Monday, December 17, 2012

Atomic Mama, Christopher Smith and Art Fad @ Neurolux (12/14/12)

I had actually planned to pass on this show originally.  Nothing at all against any of the acts--I'd just seen all of them several times in some capacity or another and needed to do a lot of work over the weekend.  Then I heard that this might be Atomic Mama's last gig for quite a while (no drama--Jake Warnock may have been recruited to play bass on tour for a very popular band from Boise).  That was enough to get me down to Neurolux.

I was somewhat alarmed when I only found about twenty-five people there.  This was at 8 pm, one hour after the designated doors time.  Happily, a pretty substantial crowd had built by the time that Atomic Mama played.

Art Fad opened the show.  This duo has apparently made quite a bit of progress since I last saw them.  While their tunes sounded as catchy as ever, their riffing sounded even sharper and more rousing, their drumming hit quicker and harder and their groove was much more limber.  Theo Maughan and Jacob Milburn's snarled vocals seemed to have ripened nicely, and I could even understand some of the lyrics.  Best of all, antimagic's montages of flashing colors, twisting shapes, weirdo film footage and 80's computer text created a new context for Art Fad's manic inchoateness.  Rather than the mere scribblings of punk-besotted ADHD cases, it came across here as the struggle to make sense of the postmodern age's information overload.  Might be a bit too much to read into it, but a darn impressive set nonetheless.

Next up was a solo set by First Borns' Christopher Smith.  His lean synthesizer instrumentals had a definite 80's robotic flavor to them.  He added just enough complexity to his steady beats and elegant hooks to make them hypnotic instead of boring.  This set had a few technical difficulties--the volume fluctuated and cut out altogether at various points--but not enough to detract from the music.  It helped, of course, that the music had antimagic's glowing squares, twirling spirals and oddball film clips to lean on.  I got a big laugh out of one montage that incorporated footage from the now-legendary bad movie Manos: The Hands of Fate.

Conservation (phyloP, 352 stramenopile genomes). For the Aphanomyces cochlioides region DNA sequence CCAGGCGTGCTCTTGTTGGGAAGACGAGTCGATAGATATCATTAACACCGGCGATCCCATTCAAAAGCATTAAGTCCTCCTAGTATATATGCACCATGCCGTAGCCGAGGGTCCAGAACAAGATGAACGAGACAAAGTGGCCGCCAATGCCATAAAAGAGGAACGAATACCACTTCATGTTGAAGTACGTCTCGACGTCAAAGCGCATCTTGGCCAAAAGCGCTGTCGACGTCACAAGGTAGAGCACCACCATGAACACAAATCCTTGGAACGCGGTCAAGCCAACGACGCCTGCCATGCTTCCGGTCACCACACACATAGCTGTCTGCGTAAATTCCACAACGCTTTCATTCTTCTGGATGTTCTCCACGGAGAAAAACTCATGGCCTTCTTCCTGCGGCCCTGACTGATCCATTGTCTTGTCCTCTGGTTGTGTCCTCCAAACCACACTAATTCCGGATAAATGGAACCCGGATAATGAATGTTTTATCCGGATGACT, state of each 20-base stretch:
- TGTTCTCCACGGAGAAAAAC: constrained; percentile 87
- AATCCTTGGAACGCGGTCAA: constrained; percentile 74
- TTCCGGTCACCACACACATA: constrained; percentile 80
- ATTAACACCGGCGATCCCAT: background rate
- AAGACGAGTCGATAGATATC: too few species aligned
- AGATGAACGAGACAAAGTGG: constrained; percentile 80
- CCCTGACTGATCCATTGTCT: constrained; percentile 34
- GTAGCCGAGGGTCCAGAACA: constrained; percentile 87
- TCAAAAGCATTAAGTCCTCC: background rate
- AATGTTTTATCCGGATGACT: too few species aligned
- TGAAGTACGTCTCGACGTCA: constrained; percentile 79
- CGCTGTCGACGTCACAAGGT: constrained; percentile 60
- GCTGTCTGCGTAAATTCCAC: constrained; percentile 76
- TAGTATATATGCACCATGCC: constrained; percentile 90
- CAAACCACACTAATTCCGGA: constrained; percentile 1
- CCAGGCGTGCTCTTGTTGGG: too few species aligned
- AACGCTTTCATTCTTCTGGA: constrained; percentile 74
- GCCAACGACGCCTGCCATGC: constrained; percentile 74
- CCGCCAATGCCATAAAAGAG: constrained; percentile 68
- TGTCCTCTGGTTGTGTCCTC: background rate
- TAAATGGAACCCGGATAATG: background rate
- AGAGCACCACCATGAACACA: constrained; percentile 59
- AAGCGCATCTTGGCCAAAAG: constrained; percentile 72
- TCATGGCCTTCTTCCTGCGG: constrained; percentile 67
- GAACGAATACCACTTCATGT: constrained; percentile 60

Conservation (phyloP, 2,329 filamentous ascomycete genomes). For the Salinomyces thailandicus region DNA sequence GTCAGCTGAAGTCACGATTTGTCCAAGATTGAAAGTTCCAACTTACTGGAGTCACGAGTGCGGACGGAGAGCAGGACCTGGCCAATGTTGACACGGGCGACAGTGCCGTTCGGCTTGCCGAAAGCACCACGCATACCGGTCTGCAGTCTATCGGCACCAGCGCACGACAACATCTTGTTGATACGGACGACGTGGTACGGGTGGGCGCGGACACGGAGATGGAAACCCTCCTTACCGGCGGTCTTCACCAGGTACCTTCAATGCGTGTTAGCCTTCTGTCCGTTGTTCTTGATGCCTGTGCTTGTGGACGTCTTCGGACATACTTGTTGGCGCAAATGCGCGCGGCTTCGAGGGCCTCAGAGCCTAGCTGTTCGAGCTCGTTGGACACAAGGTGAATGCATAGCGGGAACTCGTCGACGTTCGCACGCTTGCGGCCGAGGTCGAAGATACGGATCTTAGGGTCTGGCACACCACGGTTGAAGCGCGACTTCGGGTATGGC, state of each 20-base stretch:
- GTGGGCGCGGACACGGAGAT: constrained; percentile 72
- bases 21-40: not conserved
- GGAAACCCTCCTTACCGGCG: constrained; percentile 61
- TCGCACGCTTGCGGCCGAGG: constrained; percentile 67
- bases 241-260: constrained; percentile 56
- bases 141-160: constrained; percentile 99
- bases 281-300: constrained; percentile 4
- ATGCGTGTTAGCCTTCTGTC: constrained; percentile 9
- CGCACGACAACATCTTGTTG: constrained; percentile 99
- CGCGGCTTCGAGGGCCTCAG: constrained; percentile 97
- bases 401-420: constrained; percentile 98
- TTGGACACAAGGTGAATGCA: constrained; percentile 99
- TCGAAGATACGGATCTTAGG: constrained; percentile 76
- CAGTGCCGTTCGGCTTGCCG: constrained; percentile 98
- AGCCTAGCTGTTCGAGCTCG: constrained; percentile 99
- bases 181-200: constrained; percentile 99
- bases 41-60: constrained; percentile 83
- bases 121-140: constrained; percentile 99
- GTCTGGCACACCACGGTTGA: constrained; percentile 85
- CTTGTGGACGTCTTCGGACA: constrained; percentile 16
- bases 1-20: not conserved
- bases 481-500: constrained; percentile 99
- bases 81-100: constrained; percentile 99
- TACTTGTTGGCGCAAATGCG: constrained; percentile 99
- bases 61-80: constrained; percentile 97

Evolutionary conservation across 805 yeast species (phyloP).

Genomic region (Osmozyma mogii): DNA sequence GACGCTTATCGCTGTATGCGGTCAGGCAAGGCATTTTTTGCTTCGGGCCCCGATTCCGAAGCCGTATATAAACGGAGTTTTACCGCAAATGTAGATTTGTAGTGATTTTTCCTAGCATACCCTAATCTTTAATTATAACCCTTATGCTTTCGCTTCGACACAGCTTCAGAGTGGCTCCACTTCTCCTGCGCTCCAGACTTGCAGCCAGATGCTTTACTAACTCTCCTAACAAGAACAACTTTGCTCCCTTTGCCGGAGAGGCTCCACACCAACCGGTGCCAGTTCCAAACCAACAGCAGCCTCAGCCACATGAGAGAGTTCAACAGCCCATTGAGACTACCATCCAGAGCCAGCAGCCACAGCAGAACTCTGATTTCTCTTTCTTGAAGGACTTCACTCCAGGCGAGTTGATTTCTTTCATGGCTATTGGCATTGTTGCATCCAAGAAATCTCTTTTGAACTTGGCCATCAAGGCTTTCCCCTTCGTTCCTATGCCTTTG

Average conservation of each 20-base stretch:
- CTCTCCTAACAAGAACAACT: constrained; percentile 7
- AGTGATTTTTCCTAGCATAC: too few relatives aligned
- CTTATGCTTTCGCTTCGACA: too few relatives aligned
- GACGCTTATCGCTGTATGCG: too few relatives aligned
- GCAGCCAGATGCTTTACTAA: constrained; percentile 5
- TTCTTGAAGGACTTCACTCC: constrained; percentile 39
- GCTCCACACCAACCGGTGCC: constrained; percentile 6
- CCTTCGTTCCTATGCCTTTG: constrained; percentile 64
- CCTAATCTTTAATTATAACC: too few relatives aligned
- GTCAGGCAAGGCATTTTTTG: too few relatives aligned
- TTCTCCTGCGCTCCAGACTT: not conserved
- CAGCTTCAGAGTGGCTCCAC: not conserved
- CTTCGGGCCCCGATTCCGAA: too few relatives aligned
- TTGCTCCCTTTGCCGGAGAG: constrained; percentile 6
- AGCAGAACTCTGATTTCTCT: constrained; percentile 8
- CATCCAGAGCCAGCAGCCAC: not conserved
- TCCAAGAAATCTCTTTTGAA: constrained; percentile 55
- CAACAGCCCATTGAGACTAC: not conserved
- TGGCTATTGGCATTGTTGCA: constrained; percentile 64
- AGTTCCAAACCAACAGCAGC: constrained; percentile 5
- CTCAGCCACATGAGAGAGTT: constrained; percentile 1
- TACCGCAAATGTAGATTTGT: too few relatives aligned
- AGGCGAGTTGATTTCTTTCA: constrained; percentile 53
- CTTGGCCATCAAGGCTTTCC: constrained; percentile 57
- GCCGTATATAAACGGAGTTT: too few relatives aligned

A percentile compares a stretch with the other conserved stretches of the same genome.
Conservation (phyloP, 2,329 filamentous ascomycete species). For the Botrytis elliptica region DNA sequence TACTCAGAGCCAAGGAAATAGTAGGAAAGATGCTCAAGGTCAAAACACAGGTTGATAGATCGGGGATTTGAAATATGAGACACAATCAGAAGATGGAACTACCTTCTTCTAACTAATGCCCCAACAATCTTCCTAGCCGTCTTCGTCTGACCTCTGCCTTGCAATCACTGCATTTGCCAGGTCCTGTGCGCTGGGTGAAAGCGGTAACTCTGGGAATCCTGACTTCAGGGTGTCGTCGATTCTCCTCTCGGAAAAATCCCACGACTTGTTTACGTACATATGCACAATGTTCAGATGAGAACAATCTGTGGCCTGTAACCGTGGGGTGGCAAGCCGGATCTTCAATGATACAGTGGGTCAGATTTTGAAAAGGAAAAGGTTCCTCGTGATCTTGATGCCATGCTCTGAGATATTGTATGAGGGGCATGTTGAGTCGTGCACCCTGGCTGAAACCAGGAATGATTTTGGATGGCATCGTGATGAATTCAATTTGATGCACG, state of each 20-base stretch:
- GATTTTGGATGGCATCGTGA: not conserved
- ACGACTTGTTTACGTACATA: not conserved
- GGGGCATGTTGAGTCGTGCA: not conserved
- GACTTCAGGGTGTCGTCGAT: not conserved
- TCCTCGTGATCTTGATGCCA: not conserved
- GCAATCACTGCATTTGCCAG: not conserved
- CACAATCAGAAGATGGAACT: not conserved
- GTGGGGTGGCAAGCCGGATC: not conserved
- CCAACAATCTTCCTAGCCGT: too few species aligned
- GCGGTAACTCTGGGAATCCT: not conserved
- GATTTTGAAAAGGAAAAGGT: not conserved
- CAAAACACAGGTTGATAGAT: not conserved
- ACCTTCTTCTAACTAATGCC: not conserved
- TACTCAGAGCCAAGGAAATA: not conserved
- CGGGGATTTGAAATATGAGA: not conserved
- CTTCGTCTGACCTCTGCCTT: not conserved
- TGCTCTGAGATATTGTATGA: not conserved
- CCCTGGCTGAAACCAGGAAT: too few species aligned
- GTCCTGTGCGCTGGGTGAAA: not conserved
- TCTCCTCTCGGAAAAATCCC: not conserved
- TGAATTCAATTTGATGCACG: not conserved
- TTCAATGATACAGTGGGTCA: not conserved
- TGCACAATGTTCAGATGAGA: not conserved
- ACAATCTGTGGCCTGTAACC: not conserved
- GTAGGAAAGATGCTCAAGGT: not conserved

He takes care of the place while the master is away.

Atomic Mama closed out the night.  While I must admit that I missed their drummer, these local favorites' mega-catchy tunes held up just fine thanks to their bubbling polyrhythms, dreamy synth blare, droll basslines and piercing guitar solos.  antimagic's clever, psychedelic, overpowering montages helped compensate for the sonic gap as well.  The crowd certainly didn't seem to mind the reduced lineup: they pressed in close, danced and screamed throughout the entire set.  If this group does go on hiatus, it'll definitely be missed.

You can find info on these acts on Facebook and elsewhere online.  Special thanks to Eric Gilbert and Duck Club Presents.

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